It was only later, when the men went to Philip’s cabin and saw a photo of Princess Elizabeth that they made the connection.

In 2006, Philip met with Richardson at Buckingham Palace, where Philip joked, ‘It’s you again! Well, at least you’re dry this time.’

Speaking of the rescue, Philip recalled: ‘The decision to go and pick them up was, I suppose, ultimately made by the captain.

‘It was then up to the First Lieutenant to organise whatever needed to be done. ‘It was routine. If you found somebody in the sea you go and pick them up. End of story, so to speak.’

In 1947, two years after the end of the war, Philip married the then Princess Elizabeth.

They moved to Malta in 1949 and lived there for two years – a period which they saw as among the happiest of their lives.

While in Malta, Philip was First Lieutenant on the destroyer HMS Chequers, while Princess Elizabeth was a happy naval wife and mother – first to Charles in 1949 and then Anne in 1950.

In 1950, Philip was given control of the frigate HMS Magpie after being promoted to Lieutenant-Commander. He was nicknamed ‘Dukey’ by his men.

Giving up what he loved 

But Philip’s naval career had to come to an end when Princess Elizabeth’s father King George VI died in 1952 and she became Queen.

Speaking in an unusually candid interview in 2011, Philip admitted it was hard to turn his back on a life at sea after being asked by questioner Alan Titchmarsh.

‘Well, I mean, how long is a piece of string? I don’t know how difficult it was, it was naturally disappointing,’ he said.

But Philip’s naval career had to come to an end when Princess Elizabeth’s father King George VI died in 1952 and she became Queen. Pictured: Philip in 1953

Prince Philip’s glittering career saw him amass a chestful of medals which he proudly displayed at numerous functions. They included decorations for bravery in the 1939-45 war. Pictured: The Duke attending a service at Westminster Abbey in 2015

After leaving the Navy, Philip held many honorary titles, including Admiral of the Sea Cadet Corps, Colonel-in-Chief of the Army Cadet Force, Air Commodore-in-Chief of the Air Training Corps, Admiral of the Fleet and Field Marshal and Marshal of the Royal Air Force. Pictured: Philip in 1969 visiting the Queen’s Royal Hussars regiment in Dorset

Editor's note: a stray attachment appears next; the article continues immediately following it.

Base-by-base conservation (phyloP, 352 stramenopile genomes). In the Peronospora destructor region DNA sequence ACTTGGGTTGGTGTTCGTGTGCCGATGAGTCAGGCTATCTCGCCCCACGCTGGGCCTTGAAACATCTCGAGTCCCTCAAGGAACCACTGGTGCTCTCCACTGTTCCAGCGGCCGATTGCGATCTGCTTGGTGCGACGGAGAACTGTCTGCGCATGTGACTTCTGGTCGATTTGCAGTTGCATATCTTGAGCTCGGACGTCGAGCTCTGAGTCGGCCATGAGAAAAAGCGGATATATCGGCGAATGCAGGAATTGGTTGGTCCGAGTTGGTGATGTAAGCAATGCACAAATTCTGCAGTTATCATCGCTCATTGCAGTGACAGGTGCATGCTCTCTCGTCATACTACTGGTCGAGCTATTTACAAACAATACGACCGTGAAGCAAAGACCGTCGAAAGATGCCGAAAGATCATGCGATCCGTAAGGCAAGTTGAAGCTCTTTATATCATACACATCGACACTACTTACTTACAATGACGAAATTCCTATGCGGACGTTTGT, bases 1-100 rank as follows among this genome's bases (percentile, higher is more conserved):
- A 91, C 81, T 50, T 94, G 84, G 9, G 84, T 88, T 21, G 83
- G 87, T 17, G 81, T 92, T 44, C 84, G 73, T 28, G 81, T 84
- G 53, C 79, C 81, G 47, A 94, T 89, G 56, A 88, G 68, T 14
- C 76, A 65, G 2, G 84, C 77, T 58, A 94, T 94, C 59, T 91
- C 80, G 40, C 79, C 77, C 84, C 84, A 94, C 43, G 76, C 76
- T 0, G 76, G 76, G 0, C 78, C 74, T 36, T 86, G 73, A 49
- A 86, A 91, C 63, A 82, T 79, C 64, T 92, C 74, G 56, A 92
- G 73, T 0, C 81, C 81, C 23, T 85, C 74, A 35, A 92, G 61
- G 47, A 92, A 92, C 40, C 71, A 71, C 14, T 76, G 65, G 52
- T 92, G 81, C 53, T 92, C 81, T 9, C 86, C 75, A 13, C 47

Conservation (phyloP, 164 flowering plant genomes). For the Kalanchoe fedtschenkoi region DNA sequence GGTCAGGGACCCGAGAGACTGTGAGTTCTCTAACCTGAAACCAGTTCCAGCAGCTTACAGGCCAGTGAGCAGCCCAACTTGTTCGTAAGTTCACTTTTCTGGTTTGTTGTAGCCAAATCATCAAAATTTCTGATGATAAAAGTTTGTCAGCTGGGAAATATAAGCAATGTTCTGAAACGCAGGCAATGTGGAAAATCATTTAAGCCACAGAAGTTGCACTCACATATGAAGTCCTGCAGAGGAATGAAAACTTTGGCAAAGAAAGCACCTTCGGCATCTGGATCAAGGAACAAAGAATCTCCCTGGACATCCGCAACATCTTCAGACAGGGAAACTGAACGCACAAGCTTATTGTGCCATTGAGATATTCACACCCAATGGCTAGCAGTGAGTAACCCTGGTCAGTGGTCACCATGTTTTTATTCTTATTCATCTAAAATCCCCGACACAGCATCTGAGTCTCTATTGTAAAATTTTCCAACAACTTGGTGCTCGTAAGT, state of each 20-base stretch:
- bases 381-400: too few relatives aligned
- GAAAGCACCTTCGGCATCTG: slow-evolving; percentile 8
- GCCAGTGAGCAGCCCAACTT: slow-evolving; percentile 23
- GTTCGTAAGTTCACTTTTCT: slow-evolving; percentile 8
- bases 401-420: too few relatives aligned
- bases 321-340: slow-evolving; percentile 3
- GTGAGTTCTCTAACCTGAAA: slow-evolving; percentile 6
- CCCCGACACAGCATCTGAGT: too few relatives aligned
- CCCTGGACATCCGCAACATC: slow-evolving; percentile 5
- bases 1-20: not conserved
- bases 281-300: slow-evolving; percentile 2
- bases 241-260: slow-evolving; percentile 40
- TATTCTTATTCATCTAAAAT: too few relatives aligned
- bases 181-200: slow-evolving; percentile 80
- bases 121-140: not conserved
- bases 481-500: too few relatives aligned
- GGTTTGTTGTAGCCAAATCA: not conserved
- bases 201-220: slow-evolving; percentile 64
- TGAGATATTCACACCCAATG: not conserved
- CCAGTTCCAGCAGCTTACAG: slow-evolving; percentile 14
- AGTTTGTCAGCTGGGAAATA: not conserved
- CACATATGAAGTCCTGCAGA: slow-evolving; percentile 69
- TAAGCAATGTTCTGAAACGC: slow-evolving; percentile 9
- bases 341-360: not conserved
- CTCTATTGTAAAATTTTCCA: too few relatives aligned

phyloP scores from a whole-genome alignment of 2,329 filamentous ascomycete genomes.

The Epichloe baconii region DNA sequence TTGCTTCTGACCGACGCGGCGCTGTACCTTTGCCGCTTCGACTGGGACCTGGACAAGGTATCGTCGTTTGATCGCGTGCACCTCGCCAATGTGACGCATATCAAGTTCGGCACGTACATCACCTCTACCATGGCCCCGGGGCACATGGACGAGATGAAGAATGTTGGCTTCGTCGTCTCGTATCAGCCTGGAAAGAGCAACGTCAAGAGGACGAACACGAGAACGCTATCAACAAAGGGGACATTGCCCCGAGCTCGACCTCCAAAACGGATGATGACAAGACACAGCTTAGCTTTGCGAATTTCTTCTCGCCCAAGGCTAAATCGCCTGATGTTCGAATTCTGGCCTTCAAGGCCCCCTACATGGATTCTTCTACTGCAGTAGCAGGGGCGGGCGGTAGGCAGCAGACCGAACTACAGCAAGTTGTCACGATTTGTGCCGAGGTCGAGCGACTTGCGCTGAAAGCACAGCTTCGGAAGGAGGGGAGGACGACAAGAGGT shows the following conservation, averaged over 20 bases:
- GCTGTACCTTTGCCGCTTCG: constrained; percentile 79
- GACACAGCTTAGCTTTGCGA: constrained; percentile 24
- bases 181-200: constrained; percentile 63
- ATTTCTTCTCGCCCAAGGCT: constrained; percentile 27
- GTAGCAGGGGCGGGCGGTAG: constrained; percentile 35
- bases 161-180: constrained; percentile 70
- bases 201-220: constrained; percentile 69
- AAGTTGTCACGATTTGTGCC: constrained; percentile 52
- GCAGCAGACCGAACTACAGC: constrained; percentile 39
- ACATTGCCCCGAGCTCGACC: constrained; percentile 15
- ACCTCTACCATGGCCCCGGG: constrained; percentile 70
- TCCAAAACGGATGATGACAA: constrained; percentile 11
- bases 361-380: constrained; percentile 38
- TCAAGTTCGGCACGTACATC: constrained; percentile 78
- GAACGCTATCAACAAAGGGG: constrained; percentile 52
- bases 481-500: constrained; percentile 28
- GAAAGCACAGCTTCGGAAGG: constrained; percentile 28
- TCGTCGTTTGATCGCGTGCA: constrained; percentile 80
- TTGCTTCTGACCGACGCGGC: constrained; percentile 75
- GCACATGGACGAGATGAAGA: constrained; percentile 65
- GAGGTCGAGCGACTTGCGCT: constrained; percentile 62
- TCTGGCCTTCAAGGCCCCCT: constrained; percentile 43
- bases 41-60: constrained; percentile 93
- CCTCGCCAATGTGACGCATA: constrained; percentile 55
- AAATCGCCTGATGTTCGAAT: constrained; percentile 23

Prince Philip, Duke of Edinburgh, drinks whales teeth kava while watching traditional dancing on October 30, 1982 in Suva, Fiji, during a royal tour of the South Pacific

‘I had just been promoted to commander and the fact was that the most interesting part of my naval career was just starting.

‘But then equally, if I stopped and thought about it, being married to the Queen, it seemed to me my first duty was to serve her in the best way I could.’

Netflix drama The Crown depicted Philip’s frustration at having to stop his military activities.

The show’s creator Peter Morgan claimed the move led to ‘all sorts of tensions’.

‘He was forced to give up his career and become, as it were, her consort. And that led to all sorts of tensions, both within himself and within the marriage…’

He added: ‘I think he was quite reasonably expecting to have a long, successful career and reach the upper echelon of the Royal Navy.

‘But then King George became sick and died at age 56. This thing happens, bang, sooner than anyone would have expected.’

Taking to the skies 

Another period of Philip’s life depicted in The Crown was his training to be a pilot, which began in November 1952.

Likely in search of some of the enjoyment and meaning which he had taken from his Navy service, Philip began training in a De Havilland Chipmunk before moving on to a North American Harvard.

Both aircraft were produced for training would-be pilots.

At a private ceremony at Buckingham Palace in May 1953, Philip was awarded his ‘wings’ by Chief of the Air Staff Air Chief Marshall Sir William Dickson.

Three years later, he gained his helicopter wings and in 1959, his private pilot’s licence.

In November 1952, likely in search of some of the enjoyment and meaning which he had taken from his Navy service, Philip began training to be a pilot. He started in a De Havilland Chipmunk before moving on to a North American Harvard. Pictured: The Duke gets out of a plane in May 1953 at White Waltham airfield